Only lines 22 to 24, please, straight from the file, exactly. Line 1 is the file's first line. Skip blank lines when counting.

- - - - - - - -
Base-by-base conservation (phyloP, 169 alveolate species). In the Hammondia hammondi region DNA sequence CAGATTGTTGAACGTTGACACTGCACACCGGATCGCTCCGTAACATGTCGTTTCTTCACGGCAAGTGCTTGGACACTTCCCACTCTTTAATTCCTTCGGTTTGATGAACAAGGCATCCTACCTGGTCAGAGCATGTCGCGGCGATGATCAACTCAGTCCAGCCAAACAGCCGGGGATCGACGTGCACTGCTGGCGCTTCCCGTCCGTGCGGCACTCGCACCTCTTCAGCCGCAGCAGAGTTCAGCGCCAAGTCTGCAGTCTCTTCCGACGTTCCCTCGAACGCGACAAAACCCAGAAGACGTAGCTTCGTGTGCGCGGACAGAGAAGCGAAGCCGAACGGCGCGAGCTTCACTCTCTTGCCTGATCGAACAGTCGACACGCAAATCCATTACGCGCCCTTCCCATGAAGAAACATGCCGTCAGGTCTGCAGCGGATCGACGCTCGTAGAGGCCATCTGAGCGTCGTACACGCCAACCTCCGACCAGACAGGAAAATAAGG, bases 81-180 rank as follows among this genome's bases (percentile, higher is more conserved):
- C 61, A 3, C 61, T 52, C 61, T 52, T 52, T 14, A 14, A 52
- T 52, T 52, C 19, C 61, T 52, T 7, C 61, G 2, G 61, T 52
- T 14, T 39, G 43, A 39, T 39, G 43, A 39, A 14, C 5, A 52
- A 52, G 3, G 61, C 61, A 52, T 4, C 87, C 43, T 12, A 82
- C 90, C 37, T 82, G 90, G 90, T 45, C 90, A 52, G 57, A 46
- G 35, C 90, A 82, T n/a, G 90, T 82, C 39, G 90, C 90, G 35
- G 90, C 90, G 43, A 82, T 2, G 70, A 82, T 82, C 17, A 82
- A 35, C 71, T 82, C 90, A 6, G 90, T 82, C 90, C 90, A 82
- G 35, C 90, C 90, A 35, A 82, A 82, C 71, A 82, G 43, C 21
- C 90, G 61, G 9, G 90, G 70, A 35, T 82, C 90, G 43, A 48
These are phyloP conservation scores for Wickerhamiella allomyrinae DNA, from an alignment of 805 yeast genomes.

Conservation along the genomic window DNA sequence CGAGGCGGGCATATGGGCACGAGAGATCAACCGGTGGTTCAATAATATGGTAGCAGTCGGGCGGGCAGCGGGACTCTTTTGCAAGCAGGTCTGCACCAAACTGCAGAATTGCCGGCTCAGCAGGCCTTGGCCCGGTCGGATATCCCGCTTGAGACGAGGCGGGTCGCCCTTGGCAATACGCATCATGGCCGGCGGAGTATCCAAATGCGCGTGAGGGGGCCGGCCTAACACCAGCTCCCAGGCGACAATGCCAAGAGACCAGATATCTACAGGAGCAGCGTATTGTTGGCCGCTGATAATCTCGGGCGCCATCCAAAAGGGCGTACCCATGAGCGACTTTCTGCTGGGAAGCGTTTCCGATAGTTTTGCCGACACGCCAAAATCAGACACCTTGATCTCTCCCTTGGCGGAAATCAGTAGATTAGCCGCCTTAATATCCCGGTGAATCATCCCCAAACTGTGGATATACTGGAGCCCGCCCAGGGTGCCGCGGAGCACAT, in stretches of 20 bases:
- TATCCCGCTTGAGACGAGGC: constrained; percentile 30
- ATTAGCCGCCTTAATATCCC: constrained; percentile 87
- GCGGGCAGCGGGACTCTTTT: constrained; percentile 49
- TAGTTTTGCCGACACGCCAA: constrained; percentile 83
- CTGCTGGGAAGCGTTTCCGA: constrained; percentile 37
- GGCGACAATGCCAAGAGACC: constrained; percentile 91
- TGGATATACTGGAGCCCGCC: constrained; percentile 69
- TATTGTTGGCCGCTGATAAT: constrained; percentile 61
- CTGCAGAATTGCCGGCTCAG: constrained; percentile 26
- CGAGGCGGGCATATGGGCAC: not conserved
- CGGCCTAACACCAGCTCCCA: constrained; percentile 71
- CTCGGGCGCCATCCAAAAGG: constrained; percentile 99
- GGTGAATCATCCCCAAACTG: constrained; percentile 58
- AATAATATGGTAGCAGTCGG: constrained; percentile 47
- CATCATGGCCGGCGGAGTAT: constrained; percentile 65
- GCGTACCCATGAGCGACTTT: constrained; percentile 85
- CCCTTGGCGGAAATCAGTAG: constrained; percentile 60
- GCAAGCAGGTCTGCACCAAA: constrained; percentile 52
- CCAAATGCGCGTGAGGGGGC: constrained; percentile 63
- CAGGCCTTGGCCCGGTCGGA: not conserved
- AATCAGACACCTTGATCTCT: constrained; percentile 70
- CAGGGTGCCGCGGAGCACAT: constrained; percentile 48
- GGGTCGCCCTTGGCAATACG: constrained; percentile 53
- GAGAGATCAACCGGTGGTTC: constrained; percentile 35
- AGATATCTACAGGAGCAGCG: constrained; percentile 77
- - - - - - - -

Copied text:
- CTGCAGAATTGCCGGCTCAG: constrained; percentile 26
- CGAGGCGGGCATATGGGCAC: not conserved
- CGGCCTAACACCAGCTCCCA: constrained; percentile 71